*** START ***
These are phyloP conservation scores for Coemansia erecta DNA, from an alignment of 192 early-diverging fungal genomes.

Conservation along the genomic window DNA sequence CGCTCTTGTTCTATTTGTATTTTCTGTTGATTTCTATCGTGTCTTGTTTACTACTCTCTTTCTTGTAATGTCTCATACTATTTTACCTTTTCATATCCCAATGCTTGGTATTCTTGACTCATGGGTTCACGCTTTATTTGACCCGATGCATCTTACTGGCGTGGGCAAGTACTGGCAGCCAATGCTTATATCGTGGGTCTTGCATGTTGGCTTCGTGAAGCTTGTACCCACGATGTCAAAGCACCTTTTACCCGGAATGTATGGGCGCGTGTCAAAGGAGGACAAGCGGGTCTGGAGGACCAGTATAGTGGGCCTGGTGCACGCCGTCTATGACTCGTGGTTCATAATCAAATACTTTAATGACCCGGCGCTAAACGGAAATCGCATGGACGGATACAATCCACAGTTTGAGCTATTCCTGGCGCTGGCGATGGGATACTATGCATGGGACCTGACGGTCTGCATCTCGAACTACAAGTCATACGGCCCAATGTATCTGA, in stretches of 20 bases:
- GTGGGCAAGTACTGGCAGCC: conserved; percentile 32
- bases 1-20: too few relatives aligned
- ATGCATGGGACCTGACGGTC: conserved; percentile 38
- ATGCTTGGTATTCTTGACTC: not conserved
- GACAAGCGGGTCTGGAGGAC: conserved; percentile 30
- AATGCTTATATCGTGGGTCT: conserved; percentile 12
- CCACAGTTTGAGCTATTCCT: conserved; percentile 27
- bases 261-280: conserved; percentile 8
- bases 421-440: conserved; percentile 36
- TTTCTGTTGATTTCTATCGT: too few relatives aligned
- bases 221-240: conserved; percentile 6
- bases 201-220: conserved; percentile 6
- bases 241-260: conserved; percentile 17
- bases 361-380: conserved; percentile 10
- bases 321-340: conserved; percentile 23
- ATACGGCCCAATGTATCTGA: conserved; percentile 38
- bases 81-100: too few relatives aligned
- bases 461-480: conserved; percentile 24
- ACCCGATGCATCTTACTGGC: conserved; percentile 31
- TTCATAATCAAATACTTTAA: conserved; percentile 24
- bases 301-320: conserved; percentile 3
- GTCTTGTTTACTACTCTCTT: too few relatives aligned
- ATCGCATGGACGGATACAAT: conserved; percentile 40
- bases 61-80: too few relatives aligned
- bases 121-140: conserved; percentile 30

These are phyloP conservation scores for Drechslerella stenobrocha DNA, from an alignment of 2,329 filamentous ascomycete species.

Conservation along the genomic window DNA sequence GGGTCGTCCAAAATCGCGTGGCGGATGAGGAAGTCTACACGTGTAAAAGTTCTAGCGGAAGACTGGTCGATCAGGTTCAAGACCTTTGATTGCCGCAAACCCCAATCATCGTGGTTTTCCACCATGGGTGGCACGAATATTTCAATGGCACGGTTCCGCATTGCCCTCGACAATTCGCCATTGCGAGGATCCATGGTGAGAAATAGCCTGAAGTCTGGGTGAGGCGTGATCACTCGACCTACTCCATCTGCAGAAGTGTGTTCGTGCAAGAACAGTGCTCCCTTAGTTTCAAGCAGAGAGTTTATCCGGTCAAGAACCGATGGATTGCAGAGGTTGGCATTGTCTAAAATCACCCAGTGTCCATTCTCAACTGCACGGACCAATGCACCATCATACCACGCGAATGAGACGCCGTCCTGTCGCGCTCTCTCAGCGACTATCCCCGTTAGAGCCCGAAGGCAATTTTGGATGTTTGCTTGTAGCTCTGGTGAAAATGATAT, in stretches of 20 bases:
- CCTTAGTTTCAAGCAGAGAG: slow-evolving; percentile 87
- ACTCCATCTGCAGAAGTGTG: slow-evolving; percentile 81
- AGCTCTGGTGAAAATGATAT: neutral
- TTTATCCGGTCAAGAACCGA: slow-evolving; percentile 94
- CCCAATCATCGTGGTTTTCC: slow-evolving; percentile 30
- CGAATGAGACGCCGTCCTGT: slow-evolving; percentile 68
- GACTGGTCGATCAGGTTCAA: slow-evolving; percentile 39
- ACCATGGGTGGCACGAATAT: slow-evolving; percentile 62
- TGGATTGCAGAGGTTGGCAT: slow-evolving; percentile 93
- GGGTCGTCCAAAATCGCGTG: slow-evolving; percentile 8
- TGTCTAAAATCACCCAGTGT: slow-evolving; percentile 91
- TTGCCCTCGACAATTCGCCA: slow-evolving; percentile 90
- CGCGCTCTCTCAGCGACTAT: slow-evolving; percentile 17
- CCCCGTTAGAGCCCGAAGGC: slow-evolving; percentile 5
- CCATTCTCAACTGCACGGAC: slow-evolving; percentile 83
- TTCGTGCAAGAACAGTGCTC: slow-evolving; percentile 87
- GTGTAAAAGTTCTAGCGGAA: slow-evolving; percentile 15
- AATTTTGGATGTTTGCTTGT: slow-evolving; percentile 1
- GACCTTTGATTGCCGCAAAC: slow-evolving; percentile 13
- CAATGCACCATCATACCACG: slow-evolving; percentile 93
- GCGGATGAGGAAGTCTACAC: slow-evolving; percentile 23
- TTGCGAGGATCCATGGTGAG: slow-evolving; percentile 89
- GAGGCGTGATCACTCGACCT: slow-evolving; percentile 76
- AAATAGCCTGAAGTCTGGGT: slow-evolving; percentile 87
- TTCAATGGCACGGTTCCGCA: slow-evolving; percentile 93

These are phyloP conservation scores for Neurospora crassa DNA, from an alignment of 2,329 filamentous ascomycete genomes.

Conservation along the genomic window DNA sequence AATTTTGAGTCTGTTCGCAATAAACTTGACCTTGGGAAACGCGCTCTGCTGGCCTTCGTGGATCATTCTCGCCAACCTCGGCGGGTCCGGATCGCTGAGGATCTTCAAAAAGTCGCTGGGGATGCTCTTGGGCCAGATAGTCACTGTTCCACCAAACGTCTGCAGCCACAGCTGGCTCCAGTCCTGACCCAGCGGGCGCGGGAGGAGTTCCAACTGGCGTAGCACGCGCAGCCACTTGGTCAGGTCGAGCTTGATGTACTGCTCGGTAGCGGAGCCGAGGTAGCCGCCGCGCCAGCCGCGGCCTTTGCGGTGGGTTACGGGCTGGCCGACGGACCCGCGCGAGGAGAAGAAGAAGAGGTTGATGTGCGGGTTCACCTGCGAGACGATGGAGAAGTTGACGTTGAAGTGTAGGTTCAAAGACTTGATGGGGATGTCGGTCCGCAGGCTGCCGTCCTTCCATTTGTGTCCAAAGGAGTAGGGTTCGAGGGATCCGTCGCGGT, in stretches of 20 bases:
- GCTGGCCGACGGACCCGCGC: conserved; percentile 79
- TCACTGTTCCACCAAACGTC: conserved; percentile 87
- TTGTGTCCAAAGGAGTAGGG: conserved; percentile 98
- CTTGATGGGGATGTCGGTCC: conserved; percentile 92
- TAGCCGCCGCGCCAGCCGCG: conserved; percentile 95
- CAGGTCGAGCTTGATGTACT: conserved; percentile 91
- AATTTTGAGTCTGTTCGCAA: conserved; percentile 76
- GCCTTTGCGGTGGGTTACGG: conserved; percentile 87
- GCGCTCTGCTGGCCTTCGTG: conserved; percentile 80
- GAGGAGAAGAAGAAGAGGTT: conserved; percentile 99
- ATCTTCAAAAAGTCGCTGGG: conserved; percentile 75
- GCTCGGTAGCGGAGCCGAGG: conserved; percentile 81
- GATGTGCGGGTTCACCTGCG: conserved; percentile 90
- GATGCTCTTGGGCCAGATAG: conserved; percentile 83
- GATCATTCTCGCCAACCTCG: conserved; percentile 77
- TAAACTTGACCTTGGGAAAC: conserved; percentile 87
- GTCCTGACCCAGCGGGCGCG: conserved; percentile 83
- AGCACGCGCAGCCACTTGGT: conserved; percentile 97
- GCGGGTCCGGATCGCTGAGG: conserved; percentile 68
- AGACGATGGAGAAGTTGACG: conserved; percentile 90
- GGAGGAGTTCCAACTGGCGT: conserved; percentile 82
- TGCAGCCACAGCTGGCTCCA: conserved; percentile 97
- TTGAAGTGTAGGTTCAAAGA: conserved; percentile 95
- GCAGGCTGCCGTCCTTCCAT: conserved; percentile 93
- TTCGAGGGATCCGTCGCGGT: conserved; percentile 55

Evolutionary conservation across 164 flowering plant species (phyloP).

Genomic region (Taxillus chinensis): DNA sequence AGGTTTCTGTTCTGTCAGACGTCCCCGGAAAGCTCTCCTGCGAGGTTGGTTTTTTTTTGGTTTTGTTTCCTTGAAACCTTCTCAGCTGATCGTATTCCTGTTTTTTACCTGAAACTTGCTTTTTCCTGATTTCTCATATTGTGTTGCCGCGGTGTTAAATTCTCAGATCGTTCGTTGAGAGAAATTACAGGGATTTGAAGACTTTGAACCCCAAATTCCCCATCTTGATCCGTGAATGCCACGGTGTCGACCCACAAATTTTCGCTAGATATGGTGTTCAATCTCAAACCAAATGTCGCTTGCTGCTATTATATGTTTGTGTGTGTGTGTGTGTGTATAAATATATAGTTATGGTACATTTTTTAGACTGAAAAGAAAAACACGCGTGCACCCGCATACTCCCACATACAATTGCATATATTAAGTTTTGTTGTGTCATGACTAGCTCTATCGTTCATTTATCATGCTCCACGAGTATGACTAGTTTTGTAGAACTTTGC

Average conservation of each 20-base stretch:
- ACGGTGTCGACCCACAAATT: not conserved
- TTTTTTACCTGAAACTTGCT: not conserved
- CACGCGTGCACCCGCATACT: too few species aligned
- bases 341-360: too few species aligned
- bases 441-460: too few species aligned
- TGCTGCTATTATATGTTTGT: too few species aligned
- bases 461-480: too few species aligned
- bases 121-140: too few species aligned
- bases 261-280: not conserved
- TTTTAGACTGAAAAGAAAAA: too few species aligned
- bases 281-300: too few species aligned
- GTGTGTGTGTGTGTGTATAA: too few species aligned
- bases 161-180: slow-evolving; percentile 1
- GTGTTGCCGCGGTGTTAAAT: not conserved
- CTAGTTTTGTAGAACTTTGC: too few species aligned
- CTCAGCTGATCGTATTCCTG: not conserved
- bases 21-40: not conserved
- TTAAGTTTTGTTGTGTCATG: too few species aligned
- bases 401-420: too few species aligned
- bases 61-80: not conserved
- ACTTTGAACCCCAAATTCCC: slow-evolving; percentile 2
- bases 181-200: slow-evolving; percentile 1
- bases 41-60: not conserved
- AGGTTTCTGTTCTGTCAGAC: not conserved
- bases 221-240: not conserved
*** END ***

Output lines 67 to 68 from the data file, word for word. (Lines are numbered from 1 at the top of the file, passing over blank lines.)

- ATCTTCAAAAAGTCGCTGGG: conserved; percentile 75
- GCTCGGTAGCGGAGCCGAGG: conserved; percentile 81